99% of AI value won't be from chat interfaces

Dawid Naude, Director, Pathfindr

Chat is only incremental

The biggest mistake you’re making right now is thinking about AI in terms of ChatGPT, or chat interfaces. These assistant tools are great generalist support applications and a demonstration of the incredible power of LLM’s.

But. They are a single step in a process, typically involving a lot of Ctrl+c, Ctrl+v, a lot of prompting, trial and error, to get a consistent outcome.

This won’t ever have a consistently repeatable measurable impact. Two marketers will not only get different results because of how they both use the platforms, but even if they both used them the same way, they will get different results.

To be clear, I’m not discounting that ChatGPT, Copilot, Gemini, etc won’t play a significant role, they absolutely will, but don’t fool yourself into thinking that by rolling out ChatGPT, even with us facilitating a masterclass, will have any ground shattering impact across the organisation. Absolutely people will be more productive and they’ll report it how they use it, and how much time they’ve saved, but I don’t expect the CFO to be forecasting a 20% reduction in payroll cost off of 100 $25 licences.

End-To-End is transformational

Your biggest impact with Generative AI will come in the end-to-end processes you automate without needing the user to string together a dozen prompts and a ton of copy-paste.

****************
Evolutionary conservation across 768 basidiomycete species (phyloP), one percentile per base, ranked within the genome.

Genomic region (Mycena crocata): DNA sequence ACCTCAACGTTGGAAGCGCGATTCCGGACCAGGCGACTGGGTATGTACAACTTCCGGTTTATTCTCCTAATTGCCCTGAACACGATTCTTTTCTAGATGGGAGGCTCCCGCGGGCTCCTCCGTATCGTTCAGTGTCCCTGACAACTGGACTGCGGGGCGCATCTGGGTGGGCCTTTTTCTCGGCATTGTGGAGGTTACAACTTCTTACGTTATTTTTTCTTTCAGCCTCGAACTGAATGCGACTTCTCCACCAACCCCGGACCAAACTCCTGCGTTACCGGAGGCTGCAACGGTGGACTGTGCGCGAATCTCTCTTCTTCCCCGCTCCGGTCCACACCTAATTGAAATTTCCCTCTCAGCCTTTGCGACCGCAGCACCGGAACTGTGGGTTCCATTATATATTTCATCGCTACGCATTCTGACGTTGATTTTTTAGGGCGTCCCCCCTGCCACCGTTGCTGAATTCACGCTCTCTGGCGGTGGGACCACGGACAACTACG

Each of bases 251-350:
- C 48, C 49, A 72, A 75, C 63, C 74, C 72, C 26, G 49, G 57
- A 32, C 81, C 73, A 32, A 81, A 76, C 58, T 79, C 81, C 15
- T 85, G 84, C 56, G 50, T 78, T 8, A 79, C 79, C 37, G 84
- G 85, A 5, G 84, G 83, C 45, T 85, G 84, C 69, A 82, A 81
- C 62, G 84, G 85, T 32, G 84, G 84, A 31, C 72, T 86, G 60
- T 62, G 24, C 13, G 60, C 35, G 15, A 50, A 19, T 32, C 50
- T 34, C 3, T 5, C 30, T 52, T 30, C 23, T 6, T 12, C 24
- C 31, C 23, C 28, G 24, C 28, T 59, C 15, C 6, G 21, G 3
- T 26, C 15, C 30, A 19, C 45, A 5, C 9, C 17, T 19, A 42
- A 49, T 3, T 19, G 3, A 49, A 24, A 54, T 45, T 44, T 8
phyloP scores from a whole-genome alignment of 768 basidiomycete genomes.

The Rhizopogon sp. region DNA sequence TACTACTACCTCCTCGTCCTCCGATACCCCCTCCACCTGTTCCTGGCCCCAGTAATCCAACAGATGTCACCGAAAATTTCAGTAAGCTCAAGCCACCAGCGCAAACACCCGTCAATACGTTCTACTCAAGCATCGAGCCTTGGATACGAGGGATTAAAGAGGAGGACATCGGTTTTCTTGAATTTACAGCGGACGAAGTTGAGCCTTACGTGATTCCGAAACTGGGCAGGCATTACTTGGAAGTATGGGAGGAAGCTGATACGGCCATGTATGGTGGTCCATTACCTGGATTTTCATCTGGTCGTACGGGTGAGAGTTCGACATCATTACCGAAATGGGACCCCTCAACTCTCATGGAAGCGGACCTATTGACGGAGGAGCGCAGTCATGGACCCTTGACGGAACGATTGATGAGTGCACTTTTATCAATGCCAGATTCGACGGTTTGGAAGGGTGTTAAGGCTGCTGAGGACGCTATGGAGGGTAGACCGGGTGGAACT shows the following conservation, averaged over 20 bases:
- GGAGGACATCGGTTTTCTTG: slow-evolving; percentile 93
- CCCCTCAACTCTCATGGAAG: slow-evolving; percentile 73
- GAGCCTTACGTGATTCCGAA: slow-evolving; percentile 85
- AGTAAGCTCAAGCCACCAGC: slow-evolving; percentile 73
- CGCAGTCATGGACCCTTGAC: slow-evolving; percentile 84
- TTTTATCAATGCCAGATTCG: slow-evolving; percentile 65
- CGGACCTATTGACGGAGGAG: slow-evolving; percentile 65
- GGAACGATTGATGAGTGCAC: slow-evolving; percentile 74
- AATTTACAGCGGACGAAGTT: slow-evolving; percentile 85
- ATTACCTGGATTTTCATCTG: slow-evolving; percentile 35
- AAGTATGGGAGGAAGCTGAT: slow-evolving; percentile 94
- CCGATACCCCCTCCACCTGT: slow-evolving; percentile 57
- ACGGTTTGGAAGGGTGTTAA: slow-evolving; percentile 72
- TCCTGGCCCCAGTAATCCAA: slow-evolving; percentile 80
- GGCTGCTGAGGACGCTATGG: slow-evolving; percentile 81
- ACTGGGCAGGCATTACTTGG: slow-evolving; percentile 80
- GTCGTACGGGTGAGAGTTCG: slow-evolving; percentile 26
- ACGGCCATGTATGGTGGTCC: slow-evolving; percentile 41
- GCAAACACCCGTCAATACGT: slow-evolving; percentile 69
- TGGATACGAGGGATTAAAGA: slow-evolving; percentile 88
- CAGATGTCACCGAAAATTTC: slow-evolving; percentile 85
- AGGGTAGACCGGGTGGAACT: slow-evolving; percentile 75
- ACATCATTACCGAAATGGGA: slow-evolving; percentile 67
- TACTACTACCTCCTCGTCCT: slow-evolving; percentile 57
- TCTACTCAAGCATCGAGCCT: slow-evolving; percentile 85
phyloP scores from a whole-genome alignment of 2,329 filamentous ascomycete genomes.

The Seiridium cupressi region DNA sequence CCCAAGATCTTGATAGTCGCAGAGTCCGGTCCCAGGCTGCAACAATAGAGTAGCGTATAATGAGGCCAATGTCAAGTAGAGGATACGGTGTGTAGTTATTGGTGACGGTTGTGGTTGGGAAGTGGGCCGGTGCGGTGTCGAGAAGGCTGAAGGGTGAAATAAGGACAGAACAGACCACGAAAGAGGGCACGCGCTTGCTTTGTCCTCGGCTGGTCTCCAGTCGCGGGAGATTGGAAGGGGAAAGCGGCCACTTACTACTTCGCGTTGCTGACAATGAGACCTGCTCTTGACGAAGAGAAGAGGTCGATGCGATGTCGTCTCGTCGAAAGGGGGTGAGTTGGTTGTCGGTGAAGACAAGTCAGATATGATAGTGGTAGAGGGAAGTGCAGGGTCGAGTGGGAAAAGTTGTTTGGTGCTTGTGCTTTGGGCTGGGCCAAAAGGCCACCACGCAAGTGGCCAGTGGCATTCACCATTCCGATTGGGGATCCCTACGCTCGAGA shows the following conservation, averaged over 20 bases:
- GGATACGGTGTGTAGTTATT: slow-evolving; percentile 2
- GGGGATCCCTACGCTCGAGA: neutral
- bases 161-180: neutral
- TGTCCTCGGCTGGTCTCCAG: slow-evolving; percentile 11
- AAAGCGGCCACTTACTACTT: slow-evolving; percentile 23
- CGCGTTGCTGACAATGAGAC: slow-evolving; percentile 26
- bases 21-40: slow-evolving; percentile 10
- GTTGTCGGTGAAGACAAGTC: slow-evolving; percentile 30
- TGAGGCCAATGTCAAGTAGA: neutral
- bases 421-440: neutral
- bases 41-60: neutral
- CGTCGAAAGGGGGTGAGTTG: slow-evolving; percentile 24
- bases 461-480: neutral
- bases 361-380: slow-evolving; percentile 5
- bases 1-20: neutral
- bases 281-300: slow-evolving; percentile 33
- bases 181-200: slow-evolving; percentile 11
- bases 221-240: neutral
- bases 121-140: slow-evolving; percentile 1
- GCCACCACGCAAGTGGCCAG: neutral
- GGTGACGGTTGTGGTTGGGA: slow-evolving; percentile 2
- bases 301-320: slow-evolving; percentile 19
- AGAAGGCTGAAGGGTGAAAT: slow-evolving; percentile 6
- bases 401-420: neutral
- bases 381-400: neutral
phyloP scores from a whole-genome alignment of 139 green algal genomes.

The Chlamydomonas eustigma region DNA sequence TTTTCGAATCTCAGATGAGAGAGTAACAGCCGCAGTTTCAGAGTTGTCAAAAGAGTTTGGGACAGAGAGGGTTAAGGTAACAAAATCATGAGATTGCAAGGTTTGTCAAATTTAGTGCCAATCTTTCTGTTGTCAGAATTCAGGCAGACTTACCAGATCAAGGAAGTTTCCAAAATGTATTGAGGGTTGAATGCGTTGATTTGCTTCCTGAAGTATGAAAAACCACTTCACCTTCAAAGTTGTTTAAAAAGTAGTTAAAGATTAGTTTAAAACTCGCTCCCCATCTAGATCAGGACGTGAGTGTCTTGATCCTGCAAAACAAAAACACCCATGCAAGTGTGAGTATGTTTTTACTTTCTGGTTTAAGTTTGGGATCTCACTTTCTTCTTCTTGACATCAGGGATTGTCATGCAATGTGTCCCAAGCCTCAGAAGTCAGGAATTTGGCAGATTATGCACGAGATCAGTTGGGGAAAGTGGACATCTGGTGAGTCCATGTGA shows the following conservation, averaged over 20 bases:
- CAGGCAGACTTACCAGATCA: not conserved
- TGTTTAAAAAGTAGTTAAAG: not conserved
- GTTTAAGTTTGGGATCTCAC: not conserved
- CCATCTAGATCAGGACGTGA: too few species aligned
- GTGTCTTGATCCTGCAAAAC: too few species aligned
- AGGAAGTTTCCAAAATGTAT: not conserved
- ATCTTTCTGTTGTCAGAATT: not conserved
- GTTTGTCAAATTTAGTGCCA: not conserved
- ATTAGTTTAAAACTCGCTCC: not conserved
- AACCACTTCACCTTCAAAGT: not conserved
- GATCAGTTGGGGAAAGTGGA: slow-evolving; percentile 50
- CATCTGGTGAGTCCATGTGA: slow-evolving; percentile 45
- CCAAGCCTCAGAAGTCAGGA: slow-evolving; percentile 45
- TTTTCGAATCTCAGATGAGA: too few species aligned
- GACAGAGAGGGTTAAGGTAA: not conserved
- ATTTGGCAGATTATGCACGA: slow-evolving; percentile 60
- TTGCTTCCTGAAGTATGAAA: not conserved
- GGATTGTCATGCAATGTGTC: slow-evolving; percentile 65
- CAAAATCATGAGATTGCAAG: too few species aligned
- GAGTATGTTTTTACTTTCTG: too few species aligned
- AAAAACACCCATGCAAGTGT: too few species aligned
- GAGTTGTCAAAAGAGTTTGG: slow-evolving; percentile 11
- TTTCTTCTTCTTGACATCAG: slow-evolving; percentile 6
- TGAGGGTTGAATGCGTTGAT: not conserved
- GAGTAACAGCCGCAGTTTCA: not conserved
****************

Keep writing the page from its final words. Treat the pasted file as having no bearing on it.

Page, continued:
Take the below example, here’s how you’re able to automate 50+ hours worth of research and artefact creation with a single command. It involved mapping the entire process of how a research analyst at a private equity client went about assessing a possible investment. Tons of googling, financial analysis of annual reports, searching competitors, Linkedin, media. Then creating the investment memo itself, in this case a PPT/Google Slide.

In this particular example it’s taken over 200 sources in under half an hour about about $7.23 in GPT4 tokens.

There are so many examples of being able to string together processes in your day to day.

Think of a project status report process where you need to get inputs from several people and sign off from someone else. Right now, should you be willing to dive into it, you could automate this whole process.

Even human input and review

You could initiate the process with a command or have it scheduled, this first thing the bot/agent would do is create a new version of the status report in confluence/ppt/wherever and populate it with the templated information, then it would automatically message each stream lead on MS Teams for their update for this week, showing them their updates from last week. They would reply directly in the chat message (and be reminded until they do). All the responses would be consolidated by the agent, the first draft of the status report created, burndown information and charts sourced from Jira, sent to the project manager for review (again, a MS Teams ping ‘your status report is ready for review’). It would then also make suggestions of things that may have been missed. Once changes have been made by the PM, then a simple “submit to client” will create the first draft of the email and attachment for review, a quick updates and hit send.

All of that is possible right now